Canadian author, editor and filmmaker Irene Tomaszewski will speak and screen a new film documentary about Zegota, a little-known underground effort to rescue Jews in Nazi-occupied Poland, at 1:30 p.m., Oct. 22 in the DePaul University Center, 1 E. Jackson Blvd., 8th floor. The film, "Zegota: Council for Aid to Jews in Occupied Poland (1942-45)," is narrated by actor Eli Wallach. Tomaszewski will be at DePaul as part of its Memory and Conscience series which is sponsored by the International Human Rights Law Institute.
Tomaszewski was born in a Soviet Gulag after her parents were arrested and deported from their home in Poland. She and her mother were evacuated from the Soviet Union in 1942 and spent six years in a refugee camp in East Africa. They were reunited with her father before coming to Canada in 1949.
Tomaszewski is the co-author of the book "Zegota: The Rescue of Jews in Wartime Poland," and the associate producer of the 1995 Galafilm/National Film Board documentary "A Web of War," which was shown on the Canadian Broadcasting System. She co-wrote the newest film about Zegota which will be screened before her lecture at DePaul. It was produced and directed by Sy Rotter of the Documentaries International Film and Video Foundation of Washington, D.C.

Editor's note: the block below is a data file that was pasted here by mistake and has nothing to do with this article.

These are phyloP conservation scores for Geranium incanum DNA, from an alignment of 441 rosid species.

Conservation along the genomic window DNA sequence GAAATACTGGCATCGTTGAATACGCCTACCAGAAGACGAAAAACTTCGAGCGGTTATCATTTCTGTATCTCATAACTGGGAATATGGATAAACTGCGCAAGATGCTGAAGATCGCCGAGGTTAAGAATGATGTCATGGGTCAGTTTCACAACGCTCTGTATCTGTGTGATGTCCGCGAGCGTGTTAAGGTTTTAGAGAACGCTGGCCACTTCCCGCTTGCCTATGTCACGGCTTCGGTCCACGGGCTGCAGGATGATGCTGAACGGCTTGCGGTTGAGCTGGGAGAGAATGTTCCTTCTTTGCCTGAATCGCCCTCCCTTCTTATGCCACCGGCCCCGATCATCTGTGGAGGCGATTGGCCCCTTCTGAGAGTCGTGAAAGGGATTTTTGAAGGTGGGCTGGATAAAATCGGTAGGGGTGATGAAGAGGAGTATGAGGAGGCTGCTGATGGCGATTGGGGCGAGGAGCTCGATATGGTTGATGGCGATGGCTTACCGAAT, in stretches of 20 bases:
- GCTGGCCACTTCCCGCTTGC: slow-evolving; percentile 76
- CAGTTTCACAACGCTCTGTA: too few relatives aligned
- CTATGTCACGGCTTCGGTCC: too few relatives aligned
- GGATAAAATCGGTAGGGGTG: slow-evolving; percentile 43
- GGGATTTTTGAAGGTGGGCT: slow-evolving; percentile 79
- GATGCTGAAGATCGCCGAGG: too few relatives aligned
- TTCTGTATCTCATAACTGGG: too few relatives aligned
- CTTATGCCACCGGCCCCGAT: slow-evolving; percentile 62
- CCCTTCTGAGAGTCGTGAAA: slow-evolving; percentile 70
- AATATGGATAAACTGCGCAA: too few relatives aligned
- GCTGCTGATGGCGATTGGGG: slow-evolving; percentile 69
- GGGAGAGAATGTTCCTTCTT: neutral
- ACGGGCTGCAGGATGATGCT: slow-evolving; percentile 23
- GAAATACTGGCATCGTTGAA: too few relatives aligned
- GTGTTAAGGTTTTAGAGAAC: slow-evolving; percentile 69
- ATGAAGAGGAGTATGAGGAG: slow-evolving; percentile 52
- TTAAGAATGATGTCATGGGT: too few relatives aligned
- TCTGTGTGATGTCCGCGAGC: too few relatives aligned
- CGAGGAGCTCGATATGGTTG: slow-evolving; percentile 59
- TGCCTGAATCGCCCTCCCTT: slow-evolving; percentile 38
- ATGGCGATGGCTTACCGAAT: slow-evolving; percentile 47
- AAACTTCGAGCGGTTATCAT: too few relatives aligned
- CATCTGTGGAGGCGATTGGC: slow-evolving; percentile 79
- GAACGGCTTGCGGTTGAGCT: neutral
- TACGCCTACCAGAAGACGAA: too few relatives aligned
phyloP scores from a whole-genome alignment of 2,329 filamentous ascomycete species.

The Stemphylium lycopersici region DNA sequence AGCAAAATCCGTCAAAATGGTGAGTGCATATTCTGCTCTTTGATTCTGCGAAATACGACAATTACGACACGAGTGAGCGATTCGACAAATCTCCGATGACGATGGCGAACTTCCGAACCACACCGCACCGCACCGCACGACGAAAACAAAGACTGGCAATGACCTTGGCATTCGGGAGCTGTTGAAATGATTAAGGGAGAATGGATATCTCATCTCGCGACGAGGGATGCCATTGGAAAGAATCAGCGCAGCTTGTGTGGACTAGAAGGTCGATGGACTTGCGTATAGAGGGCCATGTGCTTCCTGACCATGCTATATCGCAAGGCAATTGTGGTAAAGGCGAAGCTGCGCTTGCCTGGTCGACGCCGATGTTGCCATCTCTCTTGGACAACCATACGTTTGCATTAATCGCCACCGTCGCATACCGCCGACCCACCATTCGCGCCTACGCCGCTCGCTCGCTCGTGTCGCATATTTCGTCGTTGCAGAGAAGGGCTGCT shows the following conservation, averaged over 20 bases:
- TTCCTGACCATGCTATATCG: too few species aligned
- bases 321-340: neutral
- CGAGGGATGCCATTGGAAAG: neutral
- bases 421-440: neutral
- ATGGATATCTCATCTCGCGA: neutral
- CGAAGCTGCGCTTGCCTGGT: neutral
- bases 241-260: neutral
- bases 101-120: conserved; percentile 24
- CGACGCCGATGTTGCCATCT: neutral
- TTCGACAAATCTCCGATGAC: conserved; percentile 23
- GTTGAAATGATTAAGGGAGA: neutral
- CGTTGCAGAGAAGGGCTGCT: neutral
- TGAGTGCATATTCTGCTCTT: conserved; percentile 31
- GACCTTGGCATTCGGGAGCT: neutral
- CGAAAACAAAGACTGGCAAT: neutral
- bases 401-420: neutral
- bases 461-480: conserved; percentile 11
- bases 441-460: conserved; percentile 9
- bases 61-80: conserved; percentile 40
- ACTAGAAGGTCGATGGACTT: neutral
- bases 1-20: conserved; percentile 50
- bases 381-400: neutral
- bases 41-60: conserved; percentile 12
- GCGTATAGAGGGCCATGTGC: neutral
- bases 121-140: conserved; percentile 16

The new film describes the effort by Polish exiled leaders to save Jewish lives during the German occupation of Poland. They formed the "Council for Aid to Jews," which was the only government-sponsored social welfare agency established to rescue Jews in German-occupied Europe. This organization, given the code name "Zegota," provided hiding places and false identity documents for Jewish men, women, and children. Ultimately, Zegota’s efforts saved thousands of lives.
In the film, Zegota participants, Jewish survivors and Polish and Jewish historians recall and reflect on the unparalleled crime of genocide committed by the Nazis and of the extraordinary courage of people who risked their lives trying to save their Jewish brethren in wartime Poland.
DePaul started its Memory and Conscience series in 1996 to provide a forum for the university and the greater Chicago area to participate in discussions offered by noted experts and survivors of historical events with distinct human rights overtones.
Past series speakers have included Gerda Weissman Klein, Holocaust survivor and an Academy Award and Emmy winner for a documentary about her life; Miles Lerman, chairman of the U.S. Holocaust Memorial Museum; and Wladyslaw Bartoszewski, former Polish Foreign Minister and Auschwitz survivor.